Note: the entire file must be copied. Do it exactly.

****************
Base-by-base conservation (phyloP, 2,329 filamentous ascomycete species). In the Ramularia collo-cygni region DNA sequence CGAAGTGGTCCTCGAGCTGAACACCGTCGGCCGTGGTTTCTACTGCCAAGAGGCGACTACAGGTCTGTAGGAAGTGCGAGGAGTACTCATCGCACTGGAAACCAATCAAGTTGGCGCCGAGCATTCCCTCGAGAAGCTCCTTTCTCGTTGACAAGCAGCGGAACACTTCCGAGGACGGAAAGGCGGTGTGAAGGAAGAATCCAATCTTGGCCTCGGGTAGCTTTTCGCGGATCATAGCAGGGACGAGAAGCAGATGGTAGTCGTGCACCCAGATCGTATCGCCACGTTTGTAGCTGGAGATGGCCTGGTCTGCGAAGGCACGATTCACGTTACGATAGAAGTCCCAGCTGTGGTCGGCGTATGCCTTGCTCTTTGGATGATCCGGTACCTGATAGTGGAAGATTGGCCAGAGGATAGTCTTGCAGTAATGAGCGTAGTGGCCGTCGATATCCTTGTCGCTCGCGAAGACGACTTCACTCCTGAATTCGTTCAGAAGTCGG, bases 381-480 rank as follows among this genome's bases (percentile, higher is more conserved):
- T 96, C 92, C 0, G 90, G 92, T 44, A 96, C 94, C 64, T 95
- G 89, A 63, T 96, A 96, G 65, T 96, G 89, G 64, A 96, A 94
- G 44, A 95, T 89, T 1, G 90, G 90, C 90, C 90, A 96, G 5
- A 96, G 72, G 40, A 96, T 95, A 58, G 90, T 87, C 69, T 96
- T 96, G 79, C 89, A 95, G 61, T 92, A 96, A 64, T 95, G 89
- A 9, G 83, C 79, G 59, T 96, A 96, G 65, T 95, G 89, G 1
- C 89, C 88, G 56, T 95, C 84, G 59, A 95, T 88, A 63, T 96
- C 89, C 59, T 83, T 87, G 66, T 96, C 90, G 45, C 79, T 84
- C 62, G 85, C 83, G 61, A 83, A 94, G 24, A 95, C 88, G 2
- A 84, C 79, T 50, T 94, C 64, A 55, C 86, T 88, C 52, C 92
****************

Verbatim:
Base-by-base conservation (phyloP, 2,329 filamentous ascomycete species). In the Ramularia collo-cygni region DNA sequence CGAAGTGGTCCTCGAGCTGAACACCGTCGGCCGTGGTTTCTACTGCCAAGAGGCGACTACAGGTCTGTAGGAAGTGCGAGGAGTACTCATCGCACTGGAAACCAATCAAGTTGGCGCCGAGCATTCCCTCGAGAAGCTCCTTTCTCGTTGACAAGCAGCGGAACACTTCCGAGGACGGAAAGGCGGTGTGAAGGAAGAATCCAATCTTGGCCTCGGGTAGCTTTTCGCGGATCATAGCAGGGACGAGAAGCAGATGGTAGTCGTGCACCCAGATCGTATCGCCACGTTTGTAGCTGGAGATGGCCTGGTCTGCGAAGGCACGATTCACGTTACGATAGAAGTCCCAGCTGTGGTCGGCGTATGCCTTGCTCTTTGGATGATCCGGTACCTGATAGTGGAAGATTGGCCAGAGGATAGTCTTGCAGTAATGAGCGTAGTGGCCGTCGATATCCTTGTCGCTCGCGAAGACGACTTCACTCCTGAATTCGTTCAGAAGTCGG, bases 381-480 rank as follows among this genome's bases (percentile, higher is more conserved):
- T 96, C 92, C 0, G 90, G 92, T 44, A 96, C 94, C 64, T 95
- G 89, A 63, T 96, A 96, G 65, T 96, G 89, G 64, A 96, A 94
- G 44, A 95, T 89, T 1, G 90, G 90, C 90, C 90, A 96, G 5
- A 96, G 72, G 40, A 96, T 95, A 58, G 90, T 87, C 69, T 96
- T 96, G 79, C 89, A 95, G 61, T 92, A 96, A 64, T 95, G 89
- A 9, G 83, C 79, G 59, T 96, A 96, G 65, T 95, G 89, G 1
- C 89, C 88, G 56, T 95, C 84, G 59, A 95, T 88, A 63, T 96
- C 89, C 59, T 83, T 87, G 66, T 96, C 90, G 45, C 79, T 84
- C 62, G 85, C 83, G 61, A 83, A 94, G 24, A 95, C 88, G 2
- A 84, C 79, T 50, T 94, C 64, A 55, C 86, T 88, C 52, C 92